Jump to Header Jump to Main Content Jump to Footer

Camp COE helps Mizzou Engineers build sense of community

Students pose for a photo on the shore of a lake.

A total of 129 students descended on Trout Lodge in Potosi, Mo., to build leadership skills and relationships that will serve as a support network during their time at Mizzou Engineering. Photos by Audrey Roloff.

The concept of Camp COE — the first-ever Mizzou Engineering camp for freshmen, international and first-year graduate and transfer students — was to build a community students could grow with throughout their careers at MU. Year one was a rousing success.

A total of 129 students along with five directors and 34 counselors descended on Trout Lodge in Potosi, Mo., last weekend for three days of outdoor and team-building activities intended to help them build leadership skills and relationships that will serve as a support network during their time as Mizzou Engineering students.

A young man releases an arrow from a bow and arrow.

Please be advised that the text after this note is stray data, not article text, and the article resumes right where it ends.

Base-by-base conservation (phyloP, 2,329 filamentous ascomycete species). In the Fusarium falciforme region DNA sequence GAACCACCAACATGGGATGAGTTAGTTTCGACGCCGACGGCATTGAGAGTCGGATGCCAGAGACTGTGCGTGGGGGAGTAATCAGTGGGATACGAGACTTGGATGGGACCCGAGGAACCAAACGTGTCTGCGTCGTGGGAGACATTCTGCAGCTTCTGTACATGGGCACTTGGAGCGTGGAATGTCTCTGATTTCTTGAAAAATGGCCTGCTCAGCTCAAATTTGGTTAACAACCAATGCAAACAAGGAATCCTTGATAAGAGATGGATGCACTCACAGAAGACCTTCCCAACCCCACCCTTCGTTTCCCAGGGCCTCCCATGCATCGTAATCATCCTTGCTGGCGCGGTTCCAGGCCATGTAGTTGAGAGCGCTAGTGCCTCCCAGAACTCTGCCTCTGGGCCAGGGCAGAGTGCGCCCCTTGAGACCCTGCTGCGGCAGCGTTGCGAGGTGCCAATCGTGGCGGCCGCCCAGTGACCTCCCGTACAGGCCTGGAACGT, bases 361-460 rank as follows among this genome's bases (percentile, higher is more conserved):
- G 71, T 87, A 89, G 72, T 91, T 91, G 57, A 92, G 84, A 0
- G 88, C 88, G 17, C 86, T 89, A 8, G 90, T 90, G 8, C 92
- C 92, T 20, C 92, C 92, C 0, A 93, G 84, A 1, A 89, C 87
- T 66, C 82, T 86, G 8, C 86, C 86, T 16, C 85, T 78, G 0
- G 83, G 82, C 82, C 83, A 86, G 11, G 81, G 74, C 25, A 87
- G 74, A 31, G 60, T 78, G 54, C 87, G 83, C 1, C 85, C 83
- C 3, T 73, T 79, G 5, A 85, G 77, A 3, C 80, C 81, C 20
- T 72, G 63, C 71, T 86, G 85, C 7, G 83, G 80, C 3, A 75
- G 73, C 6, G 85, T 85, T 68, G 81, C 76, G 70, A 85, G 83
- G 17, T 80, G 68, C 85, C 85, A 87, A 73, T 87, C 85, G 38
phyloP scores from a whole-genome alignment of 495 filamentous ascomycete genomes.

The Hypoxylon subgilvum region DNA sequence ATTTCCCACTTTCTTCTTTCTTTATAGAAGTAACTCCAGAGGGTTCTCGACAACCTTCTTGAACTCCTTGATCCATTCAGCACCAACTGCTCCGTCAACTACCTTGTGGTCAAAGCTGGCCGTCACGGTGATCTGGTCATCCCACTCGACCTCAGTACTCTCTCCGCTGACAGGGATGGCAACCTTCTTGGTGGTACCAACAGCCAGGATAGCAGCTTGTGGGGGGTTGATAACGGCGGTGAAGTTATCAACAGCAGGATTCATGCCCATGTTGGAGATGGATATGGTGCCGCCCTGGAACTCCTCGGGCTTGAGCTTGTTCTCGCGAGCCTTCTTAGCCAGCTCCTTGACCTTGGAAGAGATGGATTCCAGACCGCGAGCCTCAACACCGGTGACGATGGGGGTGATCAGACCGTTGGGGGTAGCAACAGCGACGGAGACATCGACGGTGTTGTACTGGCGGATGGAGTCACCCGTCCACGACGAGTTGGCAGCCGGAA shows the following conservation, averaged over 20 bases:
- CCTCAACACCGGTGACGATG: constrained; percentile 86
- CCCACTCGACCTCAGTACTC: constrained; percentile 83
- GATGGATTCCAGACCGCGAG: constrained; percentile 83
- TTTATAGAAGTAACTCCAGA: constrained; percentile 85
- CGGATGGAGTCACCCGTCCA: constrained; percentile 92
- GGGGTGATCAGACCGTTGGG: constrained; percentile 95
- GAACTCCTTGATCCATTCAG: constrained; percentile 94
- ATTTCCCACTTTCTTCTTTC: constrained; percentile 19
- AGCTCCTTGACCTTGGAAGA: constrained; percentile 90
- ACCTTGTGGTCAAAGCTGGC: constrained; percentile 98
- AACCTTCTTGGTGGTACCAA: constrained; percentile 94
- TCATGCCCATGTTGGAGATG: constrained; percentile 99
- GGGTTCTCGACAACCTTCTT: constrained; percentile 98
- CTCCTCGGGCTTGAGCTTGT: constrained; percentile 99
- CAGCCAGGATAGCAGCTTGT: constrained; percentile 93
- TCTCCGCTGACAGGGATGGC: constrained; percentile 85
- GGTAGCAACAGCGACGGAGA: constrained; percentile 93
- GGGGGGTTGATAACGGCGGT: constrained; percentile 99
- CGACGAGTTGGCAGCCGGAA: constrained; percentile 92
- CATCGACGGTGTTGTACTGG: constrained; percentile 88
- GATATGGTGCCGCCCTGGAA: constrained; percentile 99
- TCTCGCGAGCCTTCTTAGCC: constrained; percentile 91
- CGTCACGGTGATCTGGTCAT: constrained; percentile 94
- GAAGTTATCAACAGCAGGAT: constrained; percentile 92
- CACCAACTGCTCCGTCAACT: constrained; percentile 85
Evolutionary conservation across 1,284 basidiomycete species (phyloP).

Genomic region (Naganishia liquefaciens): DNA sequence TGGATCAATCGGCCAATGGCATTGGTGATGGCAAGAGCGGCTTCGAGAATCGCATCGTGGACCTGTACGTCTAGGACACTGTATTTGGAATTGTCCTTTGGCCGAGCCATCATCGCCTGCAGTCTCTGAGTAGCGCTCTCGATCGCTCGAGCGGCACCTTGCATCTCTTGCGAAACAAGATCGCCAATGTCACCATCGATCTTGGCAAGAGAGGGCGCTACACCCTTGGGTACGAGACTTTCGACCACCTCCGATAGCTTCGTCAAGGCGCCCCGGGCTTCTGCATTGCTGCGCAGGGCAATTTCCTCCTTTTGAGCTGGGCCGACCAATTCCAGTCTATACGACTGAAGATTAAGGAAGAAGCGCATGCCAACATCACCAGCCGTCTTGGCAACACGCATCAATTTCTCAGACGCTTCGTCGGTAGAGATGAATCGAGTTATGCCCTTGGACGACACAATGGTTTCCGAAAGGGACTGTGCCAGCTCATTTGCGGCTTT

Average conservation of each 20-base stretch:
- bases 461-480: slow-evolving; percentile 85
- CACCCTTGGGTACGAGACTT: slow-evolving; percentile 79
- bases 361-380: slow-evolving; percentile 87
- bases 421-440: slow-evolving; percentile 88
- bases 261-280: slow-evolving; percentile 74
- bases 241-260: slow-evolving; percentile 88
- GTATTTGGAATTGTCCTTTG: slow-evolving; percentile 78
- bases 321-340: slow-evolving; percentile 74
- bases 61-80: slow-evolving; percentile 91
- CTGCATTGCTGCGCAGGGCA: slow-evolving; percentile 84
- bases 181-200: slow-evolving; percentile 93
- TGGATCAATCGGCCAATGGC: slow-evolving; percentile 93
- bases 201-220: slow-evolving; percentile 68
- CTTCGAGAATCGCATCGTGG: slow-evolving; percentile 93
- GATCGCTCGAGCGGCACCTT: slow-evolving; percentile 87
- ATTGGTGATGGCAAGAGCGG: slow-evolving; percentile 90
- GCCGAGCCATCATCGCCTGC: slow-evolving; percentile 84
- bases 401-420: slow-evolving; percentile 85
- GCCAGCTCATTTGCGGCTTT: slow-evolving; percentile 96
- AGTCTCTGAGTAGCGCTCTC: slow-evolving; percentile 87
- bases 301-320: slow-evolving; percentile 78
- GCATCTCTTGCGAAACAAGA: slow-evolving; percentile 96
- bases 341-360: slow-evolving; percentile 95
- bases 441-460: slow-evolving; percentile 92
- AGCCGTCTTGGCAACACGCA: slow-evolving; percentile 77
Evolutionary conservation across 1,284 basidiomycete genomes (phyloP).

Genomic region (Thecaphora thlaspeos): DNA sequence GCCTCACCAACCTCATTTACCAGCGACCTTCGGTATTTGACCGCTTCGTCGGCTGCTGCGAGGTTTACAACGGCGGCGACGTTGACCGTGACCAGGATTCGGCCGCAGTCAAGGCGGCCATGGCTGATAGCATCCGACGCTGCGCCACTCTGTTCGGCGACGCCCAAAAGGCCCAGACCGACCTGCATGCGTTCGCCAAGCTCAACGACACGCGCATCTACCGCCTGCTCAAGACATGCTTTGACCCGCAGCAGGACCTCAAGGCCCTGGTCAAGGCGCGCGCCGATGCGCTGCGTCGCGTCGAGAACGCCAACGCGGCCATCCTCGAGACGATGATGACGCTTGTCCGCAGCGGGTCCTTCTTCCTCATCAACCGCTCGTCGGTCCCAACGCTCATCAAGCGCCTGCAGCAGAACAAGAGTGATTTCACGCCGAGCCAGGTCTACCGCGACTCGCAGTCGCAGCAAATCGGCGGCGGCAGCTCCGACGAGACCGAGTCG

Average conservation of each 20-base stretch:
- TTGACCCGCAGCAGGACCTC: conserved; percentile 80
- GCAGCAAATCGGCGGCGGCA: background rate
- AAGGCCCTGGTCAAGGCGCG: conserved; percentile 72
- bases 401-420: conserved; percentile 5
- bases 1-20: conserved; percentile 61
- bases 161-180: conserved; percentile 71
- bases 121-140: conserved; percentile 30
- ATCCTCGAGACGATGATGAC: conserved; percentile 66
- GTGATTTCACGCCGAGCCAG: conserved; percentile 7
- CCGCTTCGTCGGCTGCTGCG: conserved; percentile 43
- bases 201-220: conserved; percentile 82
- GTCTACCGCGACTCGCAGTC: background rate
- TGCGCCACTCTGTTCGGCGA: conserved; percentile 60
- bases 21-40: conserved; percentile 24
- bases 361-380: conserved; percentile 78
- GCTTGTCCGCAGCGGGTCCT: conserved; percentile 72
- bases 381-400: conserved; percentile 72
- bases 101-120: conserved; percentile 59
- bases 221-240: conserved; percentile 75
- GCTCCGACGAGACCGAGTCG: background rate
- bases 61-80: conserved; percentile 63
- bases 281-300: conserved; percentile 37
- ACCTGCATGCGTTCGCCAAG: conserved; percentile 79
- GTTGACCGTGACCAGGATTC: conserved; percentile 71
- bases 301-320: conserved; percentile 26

Beginning on Friday, campers had the opportunity to climb high-rope courses, zip line up to four hundred feet, swim, play paintball, and much more.

“We believe strongly that having the support of peers is a key component of student success,” Mizzou Engineering Dean Elizabeth Loboa said at Thursday’s kickoff event. “And we also want to challenge you to build the kind of interpersonal and leadership skills that will allow you to not only survive but thrive once you head out into the world.”

Camp COE began with a kickoff event on Thursday that included remarks from Loboa, Barry Odom (Mizzou head football coach), Robin Pingeton (Mizzou head women’s basketball coach) and speakers from Camp COE lead sponsor Siemens.

Beginning on Friday, campers had the opportunity to climb high-rope courses, zip line up to four hundred feet, swim, play paintball, and much more. In addition, there were campfire chats and ice-breaker activities to help facilitate relationship building.

“Hopefully, over the last couple of days, you’ve built the foundation of that community. Having friends to lean on, who understand the path you’re on and what you’re going through, will only help with your growth,” Associate Dean of Academic Programs and Student Success Hani Salim said.

Plans are in place to host a second Camp COE next August, and the College currently is seeking student counselors for next year’s event.

“Engineering is the most difficult discipline of study. You will work incredibly hard. It is worth it. The world will be your oyster when you graduate with the opportunities available to you,” Loboa said.

Back to Top

Enter your keyword

Search